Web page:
Through this series, I’ve argued that paladins should not be relegated to a single alignment, and I’ve given rules and advice for playing paladins of other alignments. This installment will detail my rules on playing a paladin who worships a chaotic neutral deity. If you’ve been following thus far, I hope you’ve enjoyed everything up to this point, and I hope you enjoy this last presentation. Without further ado, I present the rules for playing a nihilist. You will need both the Pathfinder Roleplaying Game Core Rulebook and the Advanced Player’s Guide.
The nihilist seems a walking contradiction. They proclaim by their lives and actions that they believe in nothing, yet what they are proclaim that they do, in fact, believe in something. In truth, the only thing the nihilists truly believes in are themselves: Each is an instrument of his or her deity’s will, so therefore anything the nihilist chooses to do is his or her deity’s will; anything that does not affect this is irrelevant and unimportant. Nihilists typically follow deities of such fickle aspects as Luck, Destiny, and Chaos itself, though some few are found in the service of gods of Death, Decay, or War. They do as they please and further their deity’s plans because they truly believe that nothing else matters. Pleasure is fleeting, life is temporary, but the cause… the cause will always exist.
The nihilist is likely the most difficult of the variants I’ve put forward in terms of placing within a party and in terms of roleplaying: Nihilists do what furthers a deity’s plans, what is interesting, what is immediately gratifying, only mostly in that order. Nihilists work best in a sandbox game where the players are encouraged to explore and experiment; without a truly compelling reason for the nihilist to be there, he or she would not fit well in a campaign that follows a strict, linear path.
As an NPC, the nihilist makes for a wonderful recurring antagonist, particularly one whose purpose is to give the characters a source of frustration and add a dash of challenge when things seem too easy.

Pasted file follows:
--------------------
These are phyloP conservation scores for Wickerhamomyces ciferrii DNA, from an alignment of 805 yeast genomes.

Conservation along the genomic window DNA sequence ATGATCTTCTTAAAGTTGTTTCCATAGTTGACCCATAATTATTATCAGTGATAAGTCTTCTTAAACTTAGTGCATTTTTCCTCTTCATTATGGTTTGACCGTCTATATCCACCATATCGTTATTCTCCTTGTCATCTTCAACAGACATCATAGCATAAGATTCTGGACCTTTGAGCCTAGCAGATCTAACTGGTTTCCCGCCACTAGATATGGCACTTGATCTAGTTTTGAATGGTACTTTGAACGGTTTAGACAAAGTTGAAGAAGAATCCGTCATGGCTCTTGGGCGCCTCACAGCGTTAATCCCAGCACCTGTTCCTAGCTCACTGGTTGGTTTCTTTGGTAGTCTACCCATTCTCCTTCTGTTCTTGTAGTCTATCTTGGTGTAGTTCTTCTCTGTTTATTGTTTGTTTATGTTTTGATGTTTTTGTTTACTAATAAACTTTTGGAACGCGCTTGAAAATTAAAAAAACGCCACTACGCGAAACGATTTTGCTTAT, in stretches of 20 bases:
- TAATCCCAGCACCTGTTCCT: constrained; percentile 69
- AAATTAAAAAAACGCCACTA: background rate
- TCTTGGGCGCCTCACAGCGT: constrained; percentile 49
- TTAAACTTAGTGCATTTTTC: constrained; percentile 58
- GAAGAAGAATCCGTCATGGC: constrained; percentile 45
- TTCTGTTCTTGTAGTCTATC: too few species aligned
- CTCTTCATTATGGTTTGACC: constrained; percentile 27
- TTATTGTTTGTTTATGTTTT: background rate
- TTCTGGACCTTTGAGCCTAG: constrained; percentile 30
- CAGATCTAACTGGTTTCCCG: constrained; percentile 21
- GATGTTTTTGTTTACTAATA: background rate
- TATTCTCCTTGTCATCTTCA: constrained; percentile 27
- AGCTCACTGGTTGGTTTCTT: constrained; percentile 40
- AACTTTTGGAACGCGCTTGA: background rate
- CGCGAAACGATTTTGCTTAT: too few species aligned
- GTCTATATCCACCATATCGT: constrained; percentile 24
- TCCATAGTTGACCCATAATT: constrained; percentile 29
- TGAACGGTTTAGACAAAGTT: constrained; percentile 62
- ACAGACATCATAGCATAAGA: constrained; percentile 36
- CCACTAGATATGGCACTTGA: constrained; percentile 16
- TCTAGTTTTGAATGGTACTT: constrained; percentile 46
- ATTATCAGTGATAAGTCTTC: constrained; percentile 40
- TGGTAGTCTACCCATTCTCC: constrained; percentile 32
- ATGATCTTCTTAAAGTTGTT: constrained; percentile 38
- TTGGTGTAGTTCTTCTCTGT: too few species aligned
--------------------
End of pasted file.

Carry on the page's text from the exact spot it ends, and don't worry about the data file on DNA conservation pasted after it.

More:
Role: Nihilists are unique among the paladins in that they are best suited to harry enemies in their own ways on their own time rather than bolstering allies in the thick of things. They serve their own agenda and cannot be expected to work with another’s plans unless they find it agreeable.
The Nihilist uses the standard paladin rules with the following changes:
Alignment: Chaotic neutral
Aura of Chaos (Ex): The power of a nihilist’s aura of chaos (see the detect chaos spell in the Pathfinder Roleplaying Game Core Rulebook) is equal to his or her class level. This replaces aura of good.
Detect Law (Sp): As detect evil, except that the nihilist detects law; see the detect law spell.
Smite Law (Su): As the paladin’s smite evil ability, except that the nihilist’s ability functions only against those of lawful alignment and lawful outsiders.
Entropic Touch (Su): Beginning at 2nd level, a nihilist can sheathe his or her hands in chaotic energy that heals his or her own wounds and causes them in others. This ability functions as lay on hands, except that the nihilist can heal only herself or deal damage to other creatures on a successful touch attack.